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Pot holiday tied to rise in fatal car crashes

Pot holiday tied to rise in fatal car crashes

February 13th, 2018 by Associated Press in National News

Associated Press In this April 20, 2013, file photo, members of a crowd numbering tens of thousands smoke marijuana during the 4/20 pro-marijuana rally at Civic Center Park in Denver. According to a report released on Monday, the day marijuana users celebrate as their own holiday is linked with a slight increase in fatal U.S. car crashes, in an analysis of 25 years of data. Whether pot was involved in any April 20 crashes is not known, but the increased risk was similar in magnitude as found in previous research linking traffic accidents with Super Bowl Sunday.

CHICAGO—Marijuana users' self-proclaimed holiday is linked with a slight increase in fatal U.S. car crashes, an analysis of 25 years of data found.

The study lacks evidence on whether pot was involved in any of the April 20 crashes, but marijuana can impair driving ability. Previous studies have shown that many pot-using motorists drive after partaking and think it's safe to do so.

The researchers analyzed U.S. government data on fatal traffic accidents from 1992—shortly after 4/20 was popularized as a pot holiday in High Times magazine—through 2016. They compared driver deaths on that date with deaths on a day the week before and the week after during the study period.

Deaths increased slightly in most but not all states, amounting to an overall increased risk of 12 percent—or an extra 142 driver deaths linked with the holiday, said lead author Dr. John Staples at the University of British Columbia.

Other studies have found a similarly elevated risk linked with alcohol and driving on Super Bowl Sunday and New Year's Eve.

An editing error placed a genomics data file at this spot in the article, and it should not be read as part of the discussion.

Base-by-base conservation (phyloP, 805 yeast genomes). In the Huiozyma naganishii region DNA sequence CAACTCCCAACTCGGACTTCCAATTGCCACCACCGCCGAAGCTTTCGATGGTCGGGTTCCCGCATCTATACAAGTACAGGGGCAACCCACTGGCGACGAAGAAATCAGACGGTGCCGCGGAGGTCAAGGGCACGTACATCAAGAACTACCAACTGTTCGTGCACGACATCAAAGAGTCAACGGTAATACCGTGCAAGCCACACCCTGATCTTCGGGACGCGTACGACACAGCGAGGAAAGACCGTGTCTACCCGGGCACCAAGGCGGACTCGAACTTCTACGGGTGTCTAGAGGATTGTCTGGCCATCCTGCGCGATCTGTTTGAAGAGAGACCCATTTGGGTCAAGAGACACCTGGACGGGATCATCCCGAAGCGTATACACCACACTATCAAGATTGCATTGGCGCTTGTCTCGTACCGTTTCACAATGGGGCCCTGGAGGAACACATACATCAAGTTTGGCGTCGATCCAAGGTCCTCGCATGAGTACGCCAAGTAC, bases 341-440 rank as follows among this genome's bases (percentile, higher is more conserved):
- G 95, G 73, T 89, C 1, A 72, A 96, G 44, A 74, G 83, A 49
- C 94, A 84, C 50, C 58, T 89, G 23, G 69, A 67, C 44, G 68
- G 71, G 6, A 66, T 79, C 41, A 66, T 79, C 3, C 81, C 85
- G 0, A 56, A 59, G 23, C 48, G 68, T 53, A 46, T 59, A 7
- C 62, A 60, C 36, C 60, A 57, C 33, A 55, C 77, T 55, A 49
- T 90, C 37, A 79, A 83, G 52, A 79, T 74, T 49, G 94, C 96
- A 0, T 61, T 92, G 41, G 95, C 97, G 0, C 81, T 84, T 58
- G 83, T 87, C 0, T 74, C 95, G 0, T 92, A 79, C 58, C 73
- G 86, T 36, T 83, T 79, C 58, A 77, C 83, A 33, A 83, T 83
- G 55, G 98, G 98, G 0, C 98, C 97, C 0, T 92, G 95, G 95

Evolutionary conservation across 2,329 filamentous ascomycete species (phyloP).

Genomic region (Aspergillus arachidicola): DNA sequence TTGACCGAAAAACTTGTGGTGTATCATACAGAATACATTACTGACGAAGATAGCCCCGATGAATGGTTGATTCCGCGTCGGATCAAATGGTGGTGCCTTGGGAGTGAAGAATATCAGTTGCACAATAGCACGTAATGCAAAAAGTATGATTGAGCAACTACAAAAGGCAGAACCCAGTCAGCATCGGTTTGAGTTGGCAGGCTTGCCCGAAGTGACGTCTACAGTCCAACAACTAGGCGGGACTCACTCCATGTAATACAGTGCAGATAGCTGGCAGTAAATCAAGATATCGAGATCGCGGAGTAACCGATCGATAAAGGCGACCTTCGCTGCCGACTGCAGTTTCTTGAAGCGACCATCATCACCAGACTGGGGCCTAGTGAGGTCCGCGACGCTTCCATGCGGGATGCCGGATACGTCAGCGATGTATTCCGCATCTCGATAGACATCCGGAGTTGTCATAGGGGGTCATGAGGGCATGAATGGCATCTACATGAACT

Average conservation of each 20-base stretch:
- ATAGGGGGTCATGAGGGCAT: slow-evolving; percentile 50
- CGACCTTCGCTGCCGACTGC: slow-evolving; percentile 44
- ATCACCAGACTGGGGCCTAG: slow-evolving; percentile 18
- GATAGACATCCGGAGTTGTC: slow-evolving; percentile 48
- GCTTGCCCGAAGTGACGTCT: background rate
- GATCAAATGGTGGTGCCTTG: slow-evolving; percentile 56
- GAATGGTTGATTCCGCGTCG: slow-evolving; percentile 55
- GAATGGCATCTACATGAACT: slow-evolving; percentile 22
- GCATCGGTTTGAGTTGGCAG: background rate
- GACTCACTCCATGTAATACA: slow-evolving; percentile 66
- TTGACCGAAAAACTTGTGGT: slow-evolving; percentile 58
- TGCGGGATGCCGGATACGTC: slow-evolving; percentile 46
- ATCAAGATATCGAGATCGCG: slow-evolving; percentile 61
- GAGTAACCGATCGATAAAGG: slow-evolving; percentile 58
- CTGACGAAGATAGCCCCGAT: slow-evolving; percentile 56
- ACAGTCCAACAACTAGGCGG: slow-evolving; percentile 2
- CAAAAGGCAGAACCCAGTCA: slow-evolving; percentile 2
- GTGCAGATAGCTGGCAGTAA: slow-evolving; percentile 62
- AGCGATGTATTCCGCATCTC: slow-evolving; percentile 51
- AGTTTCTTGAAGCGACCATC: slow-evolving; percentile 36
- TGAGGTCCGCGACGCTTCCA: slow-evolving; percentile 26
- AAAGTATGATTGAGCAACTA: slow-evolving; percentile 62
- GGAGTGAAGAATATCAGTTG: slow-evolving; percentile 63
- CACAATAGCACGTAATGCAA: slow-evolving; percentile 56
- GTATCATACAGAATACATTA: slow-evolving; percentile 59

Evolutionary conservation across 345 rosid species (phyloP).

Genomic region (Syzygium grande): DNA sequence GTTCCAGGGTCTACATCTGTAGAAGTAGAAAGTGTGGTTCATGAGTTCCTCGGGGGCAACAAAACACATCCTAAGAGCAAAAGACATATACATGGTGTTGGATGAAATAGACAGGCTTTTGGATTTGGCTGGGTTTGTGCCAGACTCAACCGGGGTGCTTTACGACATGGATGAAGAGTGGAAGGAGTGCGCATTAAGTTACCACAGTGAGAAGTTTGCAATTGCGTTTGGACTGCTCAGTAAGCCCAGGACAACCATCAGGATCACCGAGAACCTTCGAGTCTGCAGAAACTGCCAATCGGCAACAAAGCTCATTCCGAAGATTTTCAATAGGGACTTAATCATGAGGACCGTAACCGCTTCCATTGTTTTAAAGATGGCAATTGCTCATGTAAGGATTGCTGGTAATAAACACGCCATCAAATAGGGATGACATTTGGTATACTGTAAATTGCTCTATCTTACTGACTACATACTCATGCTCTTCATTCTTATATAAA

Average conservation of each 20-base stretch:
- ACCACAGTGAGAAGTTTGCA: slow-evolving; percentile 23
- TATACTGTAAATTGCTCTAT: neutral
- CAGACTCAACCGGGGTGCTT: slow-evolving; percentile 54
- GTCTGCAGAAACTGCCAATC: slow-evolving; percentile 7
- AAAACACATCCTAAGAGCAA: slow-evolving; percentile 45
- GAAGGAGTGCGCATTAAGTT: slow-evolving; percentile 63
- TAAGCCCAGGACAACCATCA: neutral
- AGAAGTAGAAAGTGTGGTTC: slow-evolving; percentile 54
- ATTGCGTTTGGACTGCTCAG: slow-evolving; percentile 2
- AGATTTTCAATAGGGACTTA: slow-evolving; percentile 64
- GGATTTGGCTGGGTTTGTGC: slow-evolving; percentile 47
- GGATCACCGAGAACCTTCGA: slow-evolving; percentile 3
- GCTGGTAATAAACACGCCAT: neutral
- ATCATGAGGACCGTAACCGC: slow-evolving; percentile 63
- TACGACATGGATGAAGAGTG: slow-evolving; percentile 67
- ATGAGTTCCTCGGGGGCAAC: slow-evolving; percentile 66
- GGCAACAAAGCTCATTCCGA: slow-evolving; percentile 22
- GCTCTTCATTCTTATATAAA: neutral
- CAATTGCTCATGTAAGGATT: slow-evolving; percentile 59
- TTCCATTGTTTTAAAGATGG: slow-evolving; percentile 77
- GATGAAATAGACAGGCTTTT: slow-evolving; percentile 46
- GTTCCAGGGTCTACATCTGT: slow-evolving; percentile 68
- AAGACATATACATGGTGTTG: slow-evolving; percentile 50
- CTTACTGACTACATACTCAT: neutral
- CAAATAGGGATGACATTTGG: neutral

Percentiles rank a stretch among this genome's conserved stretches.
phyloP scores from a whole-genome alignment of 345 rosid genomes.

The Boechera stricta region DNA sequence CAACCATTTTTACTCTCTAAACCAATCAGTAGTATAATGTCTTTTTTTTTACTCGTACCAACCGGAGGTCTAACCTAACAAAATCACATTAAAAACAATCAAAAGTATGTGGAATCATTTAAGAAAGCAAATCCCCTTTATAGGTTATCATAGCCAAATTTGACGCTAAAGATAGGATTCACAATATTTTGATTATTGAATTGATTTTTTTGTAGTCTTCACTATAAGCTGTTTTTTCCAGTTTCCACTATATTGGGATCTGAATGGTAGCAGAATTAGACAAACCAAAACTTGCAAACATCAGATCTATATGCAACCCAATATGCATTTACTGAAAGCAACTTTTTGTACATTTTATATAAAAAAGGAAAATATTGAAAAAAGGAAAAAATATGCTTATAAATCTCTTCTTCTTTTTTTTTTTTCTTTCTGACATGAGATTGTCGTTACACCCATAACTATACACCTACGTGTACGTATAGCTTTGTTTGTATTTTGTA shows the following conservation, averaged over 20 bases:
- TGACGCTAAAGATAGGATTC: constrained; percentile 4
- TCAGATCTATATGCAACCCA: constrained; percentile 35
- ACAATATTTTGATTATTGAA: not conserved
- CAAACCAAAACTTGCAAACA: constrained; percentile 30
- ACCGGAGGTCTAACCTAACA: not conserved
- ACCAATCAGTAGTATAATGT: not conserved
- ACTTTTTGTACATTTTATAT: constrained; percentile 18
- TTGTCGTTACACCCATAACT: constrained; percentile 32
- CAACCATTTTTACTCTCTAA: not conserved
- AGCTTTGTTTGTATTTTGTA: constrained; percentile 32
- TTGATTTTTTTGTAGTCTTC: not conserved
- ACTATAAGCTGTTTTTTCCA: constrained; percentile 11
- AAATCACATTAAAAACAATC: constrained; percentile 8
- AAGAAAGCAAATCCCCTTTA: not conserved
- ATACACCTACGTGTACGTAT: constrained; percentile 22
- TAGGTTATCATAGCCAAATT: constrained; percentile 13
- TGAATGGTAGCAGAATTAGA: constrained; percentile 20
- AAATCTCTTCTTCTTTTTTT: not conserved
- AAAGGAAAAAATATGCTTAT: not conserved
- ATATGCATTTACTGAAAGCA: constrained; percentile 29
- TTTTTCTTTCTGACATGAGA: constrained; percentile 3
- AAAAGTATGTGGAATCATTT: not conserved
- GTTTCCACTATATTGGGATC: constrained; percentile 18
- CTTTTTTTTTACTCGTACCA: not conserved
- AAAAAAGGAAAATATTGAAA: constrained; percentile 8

Most accidents had no police data on drug testing so there's no way to confirm that marijuana was involved, but researchers think the drug was responsible for some crashes.

The study was published Monday in JAMA Internal Medicine.

"It's a really relevant question to be thinking about now since legalization seems to be progressing across the United States and in Canada," Staples said.

Marijuana is legal for medical use in most U.S. states and in Canada; recreational use has been legalized in nine states plus Washington, D.C. and is expected to become legal in Canada in July.

According to the National Institute on Drug Abuse, marijuana can impair driving ability. However, the U.S. agency also notes that directly linking marijuana with car crashes can be difficult because it's often used while drinking alcohol.

An earlier survey of college freshmen found that driving after marijuana use and riding with someone using pot was common, especially among young men, and more common than alcohol-linked driving. And a 2014 study in six states found that marijuana was increasingly detected in drivers killed in car crashes during a 10-year period.

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